Climate emergency and the future of the Mediterranean

Alfonso Casani – FUNCI

Environmental degradation is leading more and more institutions and countries to proclaim a climate emergency, including the European Union and Spain. Despite the global nature of climate change, its effects have been specially intense in the Mediterranean region, where the increase in global warming is greater than in the rest of the planet. This article analyses the impact that climate change will have on the countries of the north of Africa and the Middle East (the so-called MENA region) in the coming decades, not only from an environmental perspective, but also from a political and economic one, which highlights the magnitude of the changes and transformations that will take place in the years to come.

The article is based on the considerations contained in the report Mediterranean trends 2030/2050. A prospective approach to the Southern neighbourhood, published by the Spanish think tank Fundación Alternativas in June 2020[1] and drafted by Itxaso Domínguez (coordinator of the Middle East and North Africa Panel at Fundación Alternativas) and Alfonso Casani (researcher at the Islamic Culture Foundation and professor at the University Complutense of Madrid). By identifying different megatrends (long-term dynamics) and medium-term trends, the report offers a series of reflections on the future of the Mediterranean region and the different political, economic, social, technological and environmental challenges it will face in the coming decades.

Among the different megatrends identified, the climate emergency and resource scarcity stand out for their importance. This climate change, identified as a megatrend, is at the pinnacle of the dynamics that will affect the future of the region, due to its global and transnational nature, but also to the particular intensity with which its effects are being felt in the Mediterranean. The urgency of the measures to be adopted against climate change led the European Union to declare a climate emergency in November 2019 and the Spanish government in January 2020, in a clear position in favor of adopting a global and immediate strategy towards a sustainable development that respects the environment.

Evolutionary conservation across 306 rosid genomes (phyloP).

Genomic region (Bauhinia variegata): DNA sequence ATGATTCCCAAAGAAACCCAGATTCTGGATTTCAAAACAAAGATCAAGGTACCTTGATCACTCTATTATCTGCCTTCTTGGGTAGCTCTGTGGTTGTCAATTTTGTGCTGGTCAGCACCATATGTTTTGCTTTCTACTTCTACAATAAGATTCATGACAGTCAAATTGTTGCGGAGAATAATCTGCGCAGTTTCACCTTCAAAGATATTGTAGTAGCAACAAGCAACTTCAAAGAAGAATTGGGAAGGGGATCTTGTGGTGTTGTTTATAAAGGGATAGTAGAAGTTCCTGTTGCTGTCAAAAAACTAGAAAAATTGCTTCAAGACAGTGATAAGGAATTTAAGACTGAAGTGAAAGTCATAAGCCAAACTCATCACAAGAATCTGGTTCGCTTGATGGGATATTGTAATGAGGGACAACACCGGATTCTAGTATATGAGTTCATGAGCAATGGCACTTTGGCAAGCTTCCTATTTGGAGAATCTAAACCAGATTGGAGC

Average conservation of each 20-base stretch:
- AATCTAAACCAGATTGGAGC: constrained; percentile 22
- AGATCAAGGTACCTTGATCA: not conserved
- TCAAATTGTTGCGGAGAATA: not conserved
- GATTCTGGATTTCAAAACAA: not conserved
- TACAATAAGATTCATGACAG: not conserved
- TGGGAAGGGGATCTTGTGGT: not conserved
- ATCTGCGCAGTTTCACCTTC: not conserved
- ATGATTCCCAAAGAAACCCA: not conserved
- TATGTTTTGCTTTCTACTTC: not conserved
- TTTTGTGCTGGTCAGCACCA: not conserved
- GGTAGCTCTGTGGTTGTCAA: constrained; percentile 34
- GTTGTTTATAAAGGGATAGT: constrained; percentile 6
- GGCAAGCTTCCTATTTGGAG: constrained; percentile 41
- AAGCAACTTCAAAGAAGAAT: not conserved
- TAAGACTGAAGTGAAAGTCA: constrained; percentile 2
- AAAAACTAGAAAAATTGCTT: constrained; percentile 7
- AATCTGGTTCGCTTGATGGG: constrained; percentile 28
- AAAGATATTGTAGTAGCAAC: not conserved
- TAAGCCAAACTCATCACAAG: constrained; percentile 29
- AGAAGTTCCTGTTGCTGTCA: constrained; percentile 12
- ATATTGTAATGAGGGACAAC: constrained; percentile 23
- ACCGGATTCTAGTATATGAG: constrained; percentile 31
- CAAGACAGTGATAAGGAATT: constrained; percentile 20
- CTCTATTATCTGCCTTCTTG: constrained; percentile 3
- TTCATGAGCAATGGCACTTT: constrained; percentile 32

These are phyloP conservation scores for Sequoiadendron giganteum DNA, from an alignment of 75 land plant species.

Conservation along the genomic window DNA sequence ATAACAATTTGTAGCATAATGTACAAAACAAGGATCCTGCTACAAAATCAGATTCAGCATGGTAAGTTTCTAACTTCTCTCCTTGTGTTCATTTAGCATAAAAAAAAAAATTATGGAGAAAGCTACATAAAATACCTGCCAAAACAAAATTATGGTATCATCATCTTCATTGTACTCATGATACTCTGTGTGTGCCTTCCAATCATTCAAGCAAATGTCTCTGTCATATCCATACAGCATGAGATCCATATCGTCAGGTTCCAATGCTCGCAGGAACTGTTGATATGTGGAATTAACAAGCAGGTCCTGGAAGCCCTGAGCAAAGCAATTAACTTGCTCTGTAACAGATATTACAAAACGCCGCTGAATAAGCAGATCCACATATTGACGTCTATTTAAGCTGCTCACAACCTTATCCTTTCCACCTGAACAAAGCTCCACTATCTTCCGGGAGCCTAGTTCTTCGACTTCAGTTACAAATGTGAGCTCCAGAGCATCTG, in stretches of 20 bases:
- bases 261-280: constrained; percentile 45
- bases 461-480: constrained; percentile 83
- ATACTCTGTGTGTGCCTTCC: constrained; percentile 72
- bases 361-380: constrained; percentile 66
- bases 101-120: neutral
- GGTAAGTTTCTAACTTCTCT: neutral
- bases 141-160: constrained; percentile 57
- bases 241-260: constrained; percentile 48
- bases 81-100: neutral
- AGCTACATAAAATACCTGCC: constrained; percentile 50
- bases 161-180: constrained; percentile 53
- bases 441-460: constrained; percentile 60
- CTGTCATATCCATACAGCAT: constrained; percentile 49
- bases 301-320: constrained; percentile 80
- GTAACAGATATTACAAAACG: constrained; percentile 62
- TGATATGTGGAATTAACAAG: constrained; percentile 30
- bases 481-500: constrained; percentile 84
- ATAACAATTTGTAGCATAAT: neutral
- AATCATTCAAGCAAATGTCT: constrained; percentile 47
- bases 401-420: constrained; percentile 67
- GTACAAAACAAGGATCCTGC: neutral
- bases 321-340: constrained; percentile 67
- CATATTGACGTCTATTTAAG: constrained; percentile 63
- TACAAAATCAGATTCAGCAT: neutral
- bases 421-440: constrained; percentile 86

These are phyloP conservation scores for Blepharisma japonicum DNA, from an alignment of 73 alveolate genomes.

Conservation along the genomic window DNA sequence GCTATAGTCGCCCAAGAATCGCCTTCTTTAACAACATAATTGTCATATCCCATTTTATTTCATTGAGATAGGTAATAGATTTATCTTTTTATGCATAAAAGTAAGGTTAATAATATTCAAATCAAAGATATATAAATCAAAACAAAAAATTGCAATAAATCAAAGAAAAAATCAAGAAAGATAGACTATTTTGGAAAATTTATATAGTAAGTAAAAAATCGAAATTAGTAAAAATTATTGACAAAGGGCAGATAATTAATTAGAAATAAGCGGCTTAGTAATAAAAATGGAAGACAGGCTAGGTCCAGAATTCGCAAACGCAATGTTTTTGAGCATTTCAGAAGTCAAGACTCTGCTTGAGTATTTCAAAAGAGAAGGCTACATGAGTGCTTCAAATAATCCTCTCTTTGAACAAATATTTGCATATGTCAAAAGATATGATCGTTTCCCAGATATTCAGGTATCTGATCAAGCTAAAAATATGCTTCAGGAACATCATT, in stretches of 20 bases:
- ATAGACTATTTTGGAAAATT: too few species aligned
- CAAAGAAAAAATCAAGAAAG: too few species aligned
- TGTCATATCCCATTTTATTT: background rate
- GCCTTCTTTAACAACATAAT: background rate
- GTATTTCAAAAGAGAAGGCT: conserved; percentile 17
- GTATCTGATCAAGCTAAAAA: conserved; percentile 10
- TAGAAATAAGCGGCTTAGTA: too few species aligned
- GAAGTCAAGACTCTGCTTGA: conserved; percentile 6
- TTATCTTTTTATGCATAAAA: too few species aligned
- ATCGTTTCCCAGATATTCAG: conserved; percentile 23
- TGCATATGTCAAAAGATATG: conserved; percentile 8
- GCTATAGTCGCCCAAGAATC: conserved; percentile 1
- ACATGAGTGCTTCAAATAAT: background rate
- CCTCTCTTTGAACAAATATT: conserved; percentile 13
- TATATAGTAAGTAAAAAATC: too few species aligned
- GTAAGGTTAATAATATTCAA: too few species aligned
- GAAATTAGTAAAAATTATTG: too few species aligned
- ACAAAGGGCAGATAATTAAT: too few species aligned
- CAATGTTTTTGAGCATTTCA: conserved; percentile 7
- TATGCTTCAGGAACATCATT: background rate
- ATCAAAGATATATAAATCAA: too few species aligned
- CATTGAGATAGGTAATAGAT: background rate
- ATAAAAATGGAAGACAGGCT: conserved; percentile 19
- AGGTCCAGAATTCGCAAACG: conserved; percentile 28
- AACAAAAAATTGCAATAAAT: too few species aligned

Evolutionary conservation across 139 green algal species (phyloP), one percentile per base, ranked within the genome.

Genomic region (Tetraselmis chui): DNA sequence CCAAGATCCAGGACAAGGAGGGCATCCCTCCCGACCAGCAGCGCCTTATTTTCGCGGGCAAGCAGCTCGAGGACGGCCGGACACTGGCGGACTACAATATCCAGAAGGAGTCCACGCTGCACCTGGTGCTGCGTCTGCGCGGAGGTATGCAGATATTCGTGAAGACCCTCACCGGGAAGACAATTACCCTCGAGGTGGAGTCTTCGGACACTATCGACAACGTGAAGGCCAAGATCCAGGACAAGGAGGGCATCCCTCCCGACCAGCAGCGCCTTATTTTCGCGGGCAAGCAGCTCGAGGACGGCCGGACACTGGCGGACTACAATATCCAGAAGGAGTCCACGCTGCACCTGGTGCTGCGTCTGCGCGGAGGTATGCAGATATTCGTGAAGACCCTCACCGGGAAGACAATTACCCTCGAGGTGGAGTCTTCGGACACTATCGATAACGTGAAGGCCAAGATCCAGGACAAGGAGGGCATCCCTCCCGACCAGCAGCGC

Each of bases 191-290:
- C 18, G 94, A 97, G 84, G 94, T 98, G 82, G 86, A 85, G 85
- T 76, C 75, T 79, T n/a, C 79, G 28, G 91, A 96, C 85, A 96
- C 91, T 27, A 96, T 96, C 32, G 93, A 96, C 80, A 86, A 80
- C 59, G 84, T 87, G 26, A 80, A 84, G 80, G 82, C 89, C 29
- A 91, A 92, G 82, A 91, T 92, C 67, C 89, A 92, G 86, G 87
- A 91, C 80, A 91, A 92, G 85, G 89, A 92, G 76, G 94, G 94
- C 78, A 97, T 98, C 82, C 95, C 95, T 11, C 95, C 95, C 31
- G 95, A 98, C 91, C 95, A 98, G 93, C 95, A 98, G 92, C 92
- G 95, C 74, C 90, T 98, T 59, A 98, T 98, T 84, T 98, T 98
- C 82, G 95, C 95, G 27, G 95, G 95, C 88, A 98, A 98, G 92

Great Bitter Lake, Egypt, seen from the sky. Photo: NASA / Cover photo: Alexandria, Egypt. Photo: Daniel Kakiuthi

Expressions of climate change

The future forecast of the impact of climate change in the Mediterranean region offers a frightening scenario. The UN has already warned that the effects of climate change are particularly noticeable in the Mediterranean basin, where global warming is occurring 20% faster than the global average. Similarly, the report published by the Fundación Alternativas warns that the temperature has already risen by 1.5ºC above pre-industrial levels, and, if this continues, it will continue to rise to 7ºC by the end of the century.

This increase in temperature will, of course, have major consequences for the environment. Water temperatures have already risen by 0.4°C, and will reach a further 3.5°C by the end of this century. At the same time, it is estimated that water resources will decrease by 20% by 2030 and sea levels will rise to 36 cm by 2050 (the worst UN forecasts even mention a rise of 2.5 metres by 2100). As the infographic below shows, sea level rise could affect as many as 20 million people living in low-lying coastal areas.

Source: United Nations.

Increased desertification, a decrease in crops and arable land, a more intense rainfall (scarce in the hot months and abundant in the winter months), an increase in the intensity and number of heat waves and fires, and coastal erosion are some of the other consequences that will result from the intensification of climate change.

The speed of these phenomena and the difficulties for plant and animal species to adapt to these changes will have major repercussions on ecosystems, leading, notably, to a reduction in biodiversity and agricultural production, as well as an increase in food insecurity. The transformation of climatic conditions is already being felt, leading to an increase in the number of migratory flows among animal species, the gradual movement of plant species to higher altitudes, and even changes in the physiology and morphology of some animal species[2].

The speed of these phenomena and the difficulties for plant and animal species to adapt to these transformations will have major repercussions on ecosystems, leading notably to a reduction in biodiversity and agricultural production, as well as an increase in food insecurity.

Politico-social impact of climate change

The increase in water stress and food insecurity resulting from climate change will, of course, have major repercussions in the Mediterranean countries and will be reflected in the political, social and economic organization of these countries and their capacity to ensure the human security of their populations.

The water and food pressures and the consequent increase in resource scarcity will lead to increased tensions and conflicts, both between and within states, in the coming decades[3]. Internationally, the growing impact of climate change will lead to increased intra-regional tensions as resource scarcity, often shared between countries, becomes apparent. Current tensions between Egypt and Ethiopia over Ethiopia’s construction of a dam on the Blue Nile and the consequences this could have for Egypt’s water supply, or the historical tensions in Jordan and Israel over the use of the Jordan River are a good example of such tensions[4].

Water and food pressures and the consequent increase in resource scarcity to which they will lead will lead to increased tensions and conflicts, both between and within states, in the coming decades.